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See below for a selection of the latest books from Early history: c 500 to c 1450/1500 category. Presented with a red border are the Early history: c 500 to c 1450/1500 books that have been lovingly read and reviewed by the experts at Lovereading. With expert reading recommendations made by people with a passion for books and some unique features Lovereading will help you find great Early history: c 500 to c 1450/1500 books and those from many more genres to read that will keep you inspired and entertained. And it's all free!
The medieval era is often associated with dynastic struggles, gruesome wars and the formidable influence of the Church. But what about the everyday experience of the royal subjects and common people? Here, alongside the coronations, diplomatic dealings and key battles, can be found the fabric of medieval life as it was really lived, in its folk songs, recipes and local gossip. With a diverse range of entries - one for each day of the year - historian Toni Mount provides an almanac for lovers of all things medieval. A detailed picture is gathered from original sources such as chronicles, manor court rolls, coroners' rolls and the records of city councils. We learn not only of the royals and nobles of official history but also the quarrels of a miscellany of characters, including William and Christopher of York, Nalle Kittewritte who stole her neighbours' washing, and Margery from Hereford who was murdered by an Oxford student. The world in which they laboured, loved and lived is vividly reimagined, one day at a time.
Why the marginalized story of Byzantium has much to teach us about Western history For many, Byzantium remains byzantine-obscure, marginal, difficult. Despite the efforts of some recent historians, prejudices still deform understanding of the Byzantine civilization, often reducing it to a poor relation of Rome and the rest of the classical world. In this book, renowned historian Averil Cameron addresses misconceptions about Byzantium, suggests why it is so important to integrate the civilization into wider histories, and lays out why Byzantium should be central to ongoing debates about the relationships between West and East, Christianity and Islam, Catholicism and Eastern Orthodoxy, and the ancient and medieval periods. The result is a compelling call to reconsider the place of Byzantium in Western history and imagination.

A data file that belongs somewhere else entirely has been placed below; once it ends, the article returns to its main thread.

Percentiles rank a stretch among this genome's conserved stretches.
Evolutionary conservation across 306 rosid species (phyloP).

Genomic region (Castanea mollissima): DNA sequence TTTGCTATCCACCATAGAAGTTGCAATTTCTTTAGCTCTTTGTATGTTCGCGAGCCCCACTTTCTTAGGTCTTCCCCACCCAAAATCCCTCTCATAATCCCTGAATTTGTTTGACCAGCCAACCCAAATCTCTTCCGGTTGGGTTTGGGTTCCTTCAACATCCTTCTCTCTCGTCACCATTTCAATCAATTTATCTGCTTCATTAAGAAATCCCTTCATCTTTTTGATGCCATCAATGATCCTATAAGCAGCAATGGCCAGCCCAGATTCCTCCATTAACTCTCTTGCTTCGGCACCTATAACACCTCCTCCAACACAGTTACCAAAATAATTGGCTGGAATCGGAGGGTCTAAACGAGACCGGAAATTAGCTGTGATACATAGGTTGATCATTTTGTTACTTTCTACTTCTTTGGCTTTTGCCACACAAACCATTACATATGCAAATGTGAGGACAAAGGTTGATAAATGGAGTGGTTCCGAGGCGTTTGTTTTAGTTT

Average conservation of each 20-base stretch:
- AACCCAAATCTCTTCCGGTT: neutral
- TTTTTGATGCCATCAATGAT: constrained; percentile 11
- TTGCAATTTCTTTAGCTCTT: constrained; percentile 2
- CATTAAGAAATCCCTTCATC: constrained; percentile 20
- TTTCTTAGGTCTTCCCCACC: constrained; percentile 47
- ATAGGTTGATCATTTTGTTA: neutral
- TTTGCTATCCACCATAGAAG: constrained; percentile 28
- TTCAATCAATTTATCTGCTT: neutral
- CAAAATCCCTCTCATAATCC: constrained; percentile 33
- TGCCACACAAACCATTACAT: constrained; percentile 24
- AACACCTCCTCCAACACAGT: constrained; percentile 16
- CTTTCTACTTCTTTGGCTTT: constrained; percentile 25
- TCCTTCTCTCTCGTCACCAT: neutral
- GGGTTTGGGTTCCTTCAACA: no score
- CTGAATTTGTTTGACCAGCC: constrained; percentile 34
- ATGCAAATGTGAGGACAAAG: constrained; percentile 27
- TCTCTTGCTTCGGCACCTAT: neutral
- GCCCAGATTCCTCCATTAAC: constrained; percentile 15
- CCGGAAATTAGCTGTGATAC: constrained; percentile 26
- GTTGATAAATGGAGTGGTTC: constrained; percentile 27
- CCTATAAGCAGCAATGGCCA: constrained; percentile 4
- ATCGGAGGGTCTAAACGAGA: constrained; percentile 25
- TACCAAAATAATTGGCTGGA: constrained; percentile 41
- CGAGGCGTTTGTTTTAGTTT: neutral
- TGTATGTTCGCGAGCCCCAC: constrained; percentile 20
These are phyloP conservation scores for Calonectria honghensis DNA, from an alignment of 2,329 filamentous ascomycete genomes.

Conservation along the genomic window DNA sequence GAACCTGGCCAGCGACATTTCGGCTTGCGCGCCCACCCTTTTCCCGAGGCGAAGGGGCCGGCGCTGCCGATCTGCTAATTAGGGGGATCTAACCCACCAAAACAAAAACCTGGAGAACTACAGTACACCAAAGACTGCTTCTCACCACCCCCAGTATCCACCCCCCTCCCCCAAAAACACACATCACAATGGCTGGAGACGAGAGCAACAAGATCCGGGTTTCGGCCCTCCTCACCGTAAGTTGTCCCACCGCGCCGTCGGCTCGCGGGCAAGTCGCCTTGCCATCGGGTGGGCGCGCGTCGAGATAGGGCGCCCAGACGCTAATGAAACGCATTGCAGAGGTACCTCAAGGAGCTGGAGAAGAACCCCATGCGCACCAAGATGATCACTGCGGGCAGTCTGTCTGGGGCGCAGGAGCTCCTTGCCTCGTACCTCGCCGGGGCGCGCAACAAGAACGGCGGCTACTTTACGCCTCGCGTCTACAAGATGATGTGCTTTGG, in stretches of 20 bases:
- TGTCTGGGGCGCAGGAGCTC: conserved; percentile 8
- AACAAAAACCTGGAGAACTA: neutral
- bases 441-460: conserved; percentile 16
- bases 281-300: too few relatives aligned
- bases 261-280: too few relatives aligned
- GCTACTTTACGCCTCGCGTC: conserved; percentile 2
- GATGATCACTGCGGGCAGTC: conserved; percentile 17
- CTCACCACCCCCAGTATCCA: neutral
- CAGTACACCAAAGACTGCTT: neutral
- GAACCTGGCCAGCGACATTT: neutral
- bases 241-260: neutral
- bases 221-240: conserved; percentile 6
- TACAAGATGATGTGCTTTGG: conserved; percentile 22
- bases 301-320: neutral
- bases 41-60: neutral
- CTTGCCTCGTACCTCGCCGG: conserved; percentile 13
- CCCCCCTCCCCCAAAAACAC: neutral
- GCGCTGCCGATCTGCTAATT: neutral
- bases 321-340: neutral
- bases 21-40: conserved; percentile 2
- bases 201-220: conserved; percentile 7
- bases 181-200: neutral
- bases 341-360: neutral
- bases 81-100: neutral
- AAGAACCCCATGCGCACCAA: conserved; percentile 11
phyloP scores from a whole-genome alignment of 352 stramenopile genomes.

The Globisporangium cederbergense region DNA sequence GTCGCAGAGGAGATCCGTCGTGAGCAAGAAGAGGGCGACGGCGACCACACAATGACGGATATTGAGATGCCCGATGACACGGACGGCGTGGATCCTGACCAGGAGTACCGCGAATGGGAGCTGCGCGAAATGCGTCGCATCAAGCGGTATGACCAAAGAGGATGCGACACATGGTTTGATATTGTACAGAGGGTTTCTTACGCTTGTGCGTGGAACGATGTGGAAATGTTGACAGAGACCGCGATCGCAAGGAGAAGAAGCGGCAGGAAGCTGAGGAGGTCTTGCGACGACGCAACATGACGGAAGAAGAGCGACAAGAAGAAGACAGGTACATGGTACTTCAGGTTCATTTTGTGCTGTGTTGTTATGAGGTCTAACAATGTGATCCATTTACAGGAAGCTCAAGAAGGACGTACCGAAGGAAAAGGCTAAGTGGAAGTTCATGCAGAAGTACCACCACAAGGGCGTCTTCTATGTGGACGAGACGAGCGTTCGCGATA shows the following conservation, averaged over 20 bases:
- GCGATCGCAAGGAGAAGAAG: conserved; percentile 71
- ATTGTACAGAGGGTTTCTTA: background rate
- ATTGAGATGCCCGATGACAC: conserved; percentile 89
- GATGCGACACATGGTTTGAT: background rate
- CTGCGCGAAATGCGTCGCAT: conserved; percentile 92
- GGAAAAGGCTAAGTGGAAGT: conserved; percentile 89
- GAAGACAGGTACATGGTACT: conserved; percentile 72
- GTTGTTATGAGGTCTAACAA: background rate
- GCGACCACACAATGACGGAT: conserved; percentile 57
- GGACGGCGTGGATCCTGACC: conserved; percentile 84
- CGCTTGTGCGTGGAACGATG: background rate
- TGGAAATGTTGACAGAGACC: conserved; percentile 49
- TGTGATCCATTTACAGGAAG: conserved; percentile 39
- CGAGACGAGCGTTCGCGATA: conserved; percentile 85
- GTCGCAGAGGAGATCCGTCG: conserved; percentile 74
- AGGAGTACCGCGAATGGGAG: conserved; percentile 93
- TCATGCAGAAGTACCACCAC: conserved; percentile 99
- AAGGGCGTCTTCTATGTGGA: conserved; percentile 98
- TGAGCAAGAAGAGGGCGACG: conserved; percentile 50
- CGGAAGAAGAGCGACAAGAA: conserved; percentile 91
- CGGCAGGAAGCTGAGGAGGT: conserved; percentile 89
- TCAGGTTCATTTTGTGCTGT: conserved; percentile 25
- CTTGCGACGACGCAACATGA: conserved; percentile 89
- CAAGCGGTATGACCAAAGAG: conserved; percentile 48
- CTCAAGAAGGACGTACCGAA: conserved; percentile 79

Across the nine thematic chapters of Experiencing Medieval Art, renowned art historian Herbert L. Kessler considers functional objects as well as paintings and sculptures; the circumstances, processes, and materials of production; the conflictual relationship between art objects and notions of an ineffable deity; the context surrounding medieval art; and questions of apprehension, aesthetics, and modern presentation. He also introduces the exciting discoveries and revelations that have revolutionized contemporary understanding of medieval art and identifies the vexing challenges that still remain. With 16 color plates and 81 images in all-including the stained glass of Chartres Cathedral, the mosaics of San Marco, and the Utrecht Psalter, as well as newly discovered works such as the frescoes in Rome's aula gotica and a twelfth-century aquamanile in Hildesheim-Experiencing Medieval Art makes the complex history of medieval art accessible for students of art history and scholars of medieval history, theology, and literature.